George F. Kennan, who is widely considered to be the intellectual architect of America’s Cold War “containment” policy toward the Soviet Union in 1946 and 1947, expressed skepticism about the need to create NATO. His biographer John Lewis Gaddis writes that Kennan believed that “[I]f there had to be a military alliance, its members should include only the North Atlantic countries, where there was ‘a community of defense interest firmly rooted in geography and tradition.’ To go further would invite still further demands for protection: there would then be ‘no stopping point in the development of a system of anti-Russian alliances until that system has circled the globe and has embraced all the non-communist countries of Europe, Asia, and Africa.’ By then one of two things would have happened: the alliance would become meaningless like the Kellogg-Briand Pact of 1928, or the United States would have become hopelessly extended, in which case it would have ignored warnings about the increased discrepancy between its resources and its commitments.” Such a situation did, in fact, materialize during the Cold War period as the United States established one alliance after the other in various areas of the globe—CENTO (Central Asia], SEATO (Southeast Asia).
Kennan maintained that the containment strategy he proposed had been excessively militarized by the U.S. government. In a 1996 interview with CNN he had said “[m]y thoughts about containment were of course distorted by the people who understood it and pursued it exclusively as a military concept; and I think that that, as much as any other cause, led to [the] 40 years of unnecessary, fearfully expensive and disoriented process of the Cold War.”
In a 1998 interview with Thomas Friedman of the New York Times, Kennan described the U.S. Senate’s decision to ratify NATO’s expansion–which in 1999 would add Poland, Hungary, and the Czech Republic to the alliance—as the “the beginning of a new cold war.” He held that “the Russians will gradually react quite adversely and it will affect their policies. I think it is a tragic mistake. There was no reason for this whatsoever. No one was threatening anybody else . . . . We have signed up to protect a whole series of countries, even though we have neither the resources nor the intention to do so in any serious way.”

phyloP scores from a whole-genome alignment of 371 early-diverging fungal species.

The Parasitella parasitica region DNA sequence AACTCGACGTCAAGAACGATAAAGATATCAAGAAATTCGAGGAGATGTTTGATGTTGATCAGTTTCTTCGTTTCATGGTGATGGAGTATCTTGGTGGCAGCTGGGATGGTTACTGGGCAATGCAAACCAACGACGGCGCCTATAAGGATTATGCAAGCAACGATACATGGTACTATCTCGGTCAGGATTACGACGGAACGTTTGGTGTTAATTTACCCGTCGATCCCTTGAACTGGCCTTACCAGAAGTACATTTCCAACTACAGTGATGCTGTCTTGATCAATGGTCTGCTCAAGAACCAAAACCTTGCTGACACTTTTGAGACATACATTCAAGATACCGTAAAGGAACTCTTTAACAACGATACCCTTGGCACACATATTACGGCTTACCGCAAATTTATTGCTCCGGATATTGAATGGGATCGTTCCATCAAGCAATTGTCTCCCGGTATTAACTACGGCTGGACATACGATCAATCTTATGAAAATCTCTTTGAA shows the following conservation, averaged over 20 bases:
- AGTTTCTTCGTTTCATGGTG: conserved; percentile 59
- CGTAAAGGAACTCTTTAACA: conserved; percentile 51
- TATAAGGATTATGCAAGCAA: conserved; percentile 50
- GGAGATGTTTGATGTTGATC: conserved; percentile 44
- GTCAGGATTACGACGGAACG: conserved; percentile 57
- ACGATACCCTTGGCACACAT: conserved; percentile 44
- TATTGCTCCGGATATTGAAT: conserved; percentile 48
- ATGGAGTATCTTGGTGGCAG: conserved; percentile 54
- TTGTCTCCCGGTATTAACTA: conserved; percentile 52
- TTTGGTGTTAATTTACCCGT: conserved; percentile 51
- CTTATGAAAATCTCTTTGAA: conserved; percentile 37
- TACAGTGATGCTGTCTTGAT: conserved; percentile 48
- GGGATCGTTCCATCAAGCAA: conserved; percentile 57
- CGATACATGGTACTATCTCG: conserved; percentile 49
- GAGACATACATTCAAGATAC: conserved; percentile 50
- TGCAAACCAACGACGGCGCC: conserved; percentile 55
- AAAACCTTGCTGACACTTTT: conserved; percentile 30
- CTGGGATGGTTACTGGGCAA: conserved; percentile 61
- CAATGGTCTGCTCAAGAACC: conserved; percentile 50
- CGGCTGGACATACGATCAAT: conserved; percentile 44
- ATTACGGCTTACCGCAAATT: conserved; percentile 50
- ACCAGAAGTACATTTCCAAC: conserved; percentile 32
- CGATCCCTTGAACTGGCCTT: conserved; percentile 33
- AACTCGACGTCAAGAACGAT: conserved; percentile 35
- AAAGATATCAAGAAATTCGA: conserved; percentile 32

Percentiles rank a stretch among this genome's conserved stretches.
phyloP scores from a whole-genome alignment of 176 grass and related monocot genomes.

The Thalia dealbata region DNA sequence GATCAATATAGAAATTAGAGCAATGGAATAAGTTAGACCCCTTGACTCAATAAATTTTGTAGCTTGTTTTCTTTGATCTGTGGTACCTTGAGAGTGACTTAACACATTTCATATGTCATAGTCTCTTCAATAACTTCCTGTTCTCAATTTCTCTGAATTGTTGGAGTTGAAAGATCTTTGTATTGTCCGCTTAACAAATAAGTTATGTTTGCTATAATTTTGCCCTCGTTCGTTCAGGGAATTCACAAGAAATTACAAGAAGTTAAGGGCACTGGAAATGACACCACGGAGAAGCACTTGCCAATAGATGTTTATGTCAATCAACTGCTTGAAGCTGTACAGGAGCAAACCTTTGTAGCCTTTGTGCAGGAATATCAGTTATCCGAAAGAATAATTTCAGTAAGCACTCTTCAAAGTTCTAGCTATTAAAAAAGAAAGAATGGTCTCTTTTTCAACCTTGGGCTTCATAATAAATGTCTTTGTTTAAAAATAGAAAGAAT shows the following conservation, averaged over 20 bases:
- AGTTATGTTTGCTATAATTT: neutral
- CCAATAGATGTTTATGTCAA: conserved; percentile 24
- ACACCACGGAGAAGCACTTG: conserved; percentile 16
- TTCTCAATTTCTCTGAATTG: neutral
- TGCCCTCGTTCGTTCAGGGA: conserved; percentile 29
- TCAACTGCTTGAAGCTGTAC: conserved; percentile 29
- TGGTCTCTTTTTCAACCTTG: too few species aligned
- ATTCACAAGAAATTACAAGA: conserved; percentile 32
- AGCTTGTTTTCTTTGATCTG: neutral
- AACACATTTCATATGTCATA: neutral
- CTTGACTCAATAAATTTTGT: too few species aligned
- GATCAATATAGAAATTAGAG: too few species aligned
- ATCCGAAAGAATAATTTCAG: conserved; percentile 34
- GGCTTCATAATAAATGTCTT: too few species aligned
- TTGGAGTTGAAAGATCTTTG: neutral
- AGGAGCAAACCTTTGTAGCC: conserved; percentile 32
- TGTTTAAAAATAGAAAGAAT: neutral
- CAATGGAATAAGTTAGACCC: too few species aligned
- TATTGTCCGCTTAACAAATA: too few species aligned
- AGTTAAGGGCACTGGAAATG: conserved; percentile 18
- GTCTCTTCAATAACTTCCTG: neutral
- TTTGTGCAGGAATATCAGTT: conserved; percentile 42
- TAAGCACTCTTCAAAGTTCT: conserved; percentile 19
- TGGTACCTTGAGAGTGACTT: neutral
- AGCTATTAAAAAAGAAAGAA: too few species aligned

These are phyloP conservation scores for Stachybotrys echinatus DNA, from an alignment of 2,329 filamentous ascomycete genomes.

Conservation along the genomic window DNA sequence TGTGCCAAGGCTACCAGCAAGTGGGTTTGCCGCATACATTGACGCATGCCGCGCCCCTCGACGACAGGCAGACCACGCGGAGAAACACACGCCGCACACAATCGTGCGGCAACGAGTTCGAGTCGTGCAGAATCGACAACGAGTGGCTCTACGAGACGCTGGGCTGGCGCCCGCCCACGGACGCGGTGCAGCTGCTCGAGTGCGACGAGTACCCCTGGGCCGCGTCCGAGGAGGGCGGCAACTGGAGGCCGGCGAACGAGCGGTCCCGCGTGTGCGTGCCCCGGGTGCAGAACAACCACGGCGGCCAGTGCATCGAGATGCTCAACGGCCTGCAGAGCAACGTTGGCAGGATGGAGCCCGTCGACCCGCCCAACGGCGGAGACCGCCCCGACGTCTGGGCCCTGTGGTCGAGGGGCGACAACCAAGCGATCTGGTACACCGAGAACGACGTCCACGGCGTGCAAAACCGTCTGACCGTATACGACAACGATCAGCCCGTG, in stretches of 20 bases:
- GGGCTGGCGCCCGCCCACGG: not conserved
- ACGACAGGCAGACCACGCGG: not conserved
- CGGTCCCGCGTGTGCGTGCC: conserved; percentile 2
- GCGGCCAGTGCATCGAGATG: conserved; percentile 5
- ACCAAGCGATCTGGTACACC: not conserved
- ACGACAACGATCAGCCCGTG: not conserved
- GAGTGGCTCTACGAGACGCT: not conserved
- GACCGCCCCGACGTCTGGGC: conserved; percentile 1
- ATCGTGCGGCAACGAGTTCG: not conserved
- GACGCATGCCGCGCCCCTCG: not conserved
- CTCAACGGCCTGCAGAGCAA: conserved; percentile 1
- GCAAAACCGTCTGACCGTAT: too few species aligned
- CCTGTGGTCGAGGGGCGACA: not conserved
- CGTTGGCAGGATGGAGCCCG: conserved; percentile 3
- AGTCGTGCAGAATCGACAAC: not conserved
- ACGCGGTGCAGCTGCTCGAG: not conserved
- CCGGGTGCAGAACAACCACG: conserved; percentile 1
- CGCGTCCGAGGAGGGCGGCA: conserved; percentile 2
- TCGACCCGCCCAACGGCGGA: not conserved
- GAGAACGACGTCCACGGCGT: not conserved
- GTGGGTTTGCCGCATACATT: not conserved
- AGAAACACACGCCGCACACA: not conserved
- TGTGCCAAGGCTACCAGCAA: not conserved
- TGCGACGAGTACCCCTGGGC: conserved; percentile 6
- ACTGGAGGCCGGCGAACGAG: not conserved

Kennan said that he “was particularly bothered by the references to Russia as a country dying to attack Western Europe.” It seemed to him that Americans failed to realize that “[o]ur differences in the cold war were with the Soviet Communist regime. And now we are turning our backs on the very people who mounted the greatest bloodless revolution in history to remove that Soviet regime.” Kennan warned that this expansion showed “little understanding of Russian history and Soviet history. Of course, there is going to be a bad reaction from Russia, and then [the NATO expanders] will say that we always told you that is how the Russians are — but this is just wrong.”
Friedman did not disagree with Kennan and saw this development as having a negative effect on peace in Europe. If everything went well, future historians, he surmised, would say that in spite of this NATO expansion, Russia would continue to move along the path of “democratization and Westernization” because of the powerful impact of “globalization and arms control agreements.” However, “[i]f we are unlucky they will say, as Mr. Kennan predicts, that NATO expansion set up a situation in which NATO now has to either expand all the way to Russia’s border, triggering a new cold war, or stop expanding after these three new countries and create a new dividing line through Europe.”
In his concluding remarks in this article, Friedman wrote that “there is one thing future historians will surely remark upon, and that is the utter poverty of imagination that characterized U.S. foreign policy in the late 1990′s. They will note that one of the seminal events of this century took place between 1989 and 1992 — the collapse of the Soviet Empire, which had the capability, imperial intentions and ideology to truly threaten the entire free world . . . And what was America’s response? It was to expand the NATO cold-war alliance against Russia and bring it closer to Russia’s borders.”
As Putin began to exercise more and more power, Friedman’s views of NATO begin to change. In a 2014 column Friedman wrote that he had “opposed expanding NATO toward Russia after the Cold War . . . . It remains one of the dumbest things we’ve ever done and, of course, laid the groundwork for Putin’s rise.” Later that year Friedman, although still acknowledging the negative impact of NATO expansion, began to put greater blame on Putin. Friedman stated that “[b]y expanding NATO at the end of the Cold War, when Russia was weak, we helped to cultivate a politics there that would one day be very receptive to Putin’s message that the West is ganging up on Russia. But, that said, the message is a lie. The West has no intention of bringing Ukraine into NATO. And please raise your hand if you think the European Union plans to invade Russia.”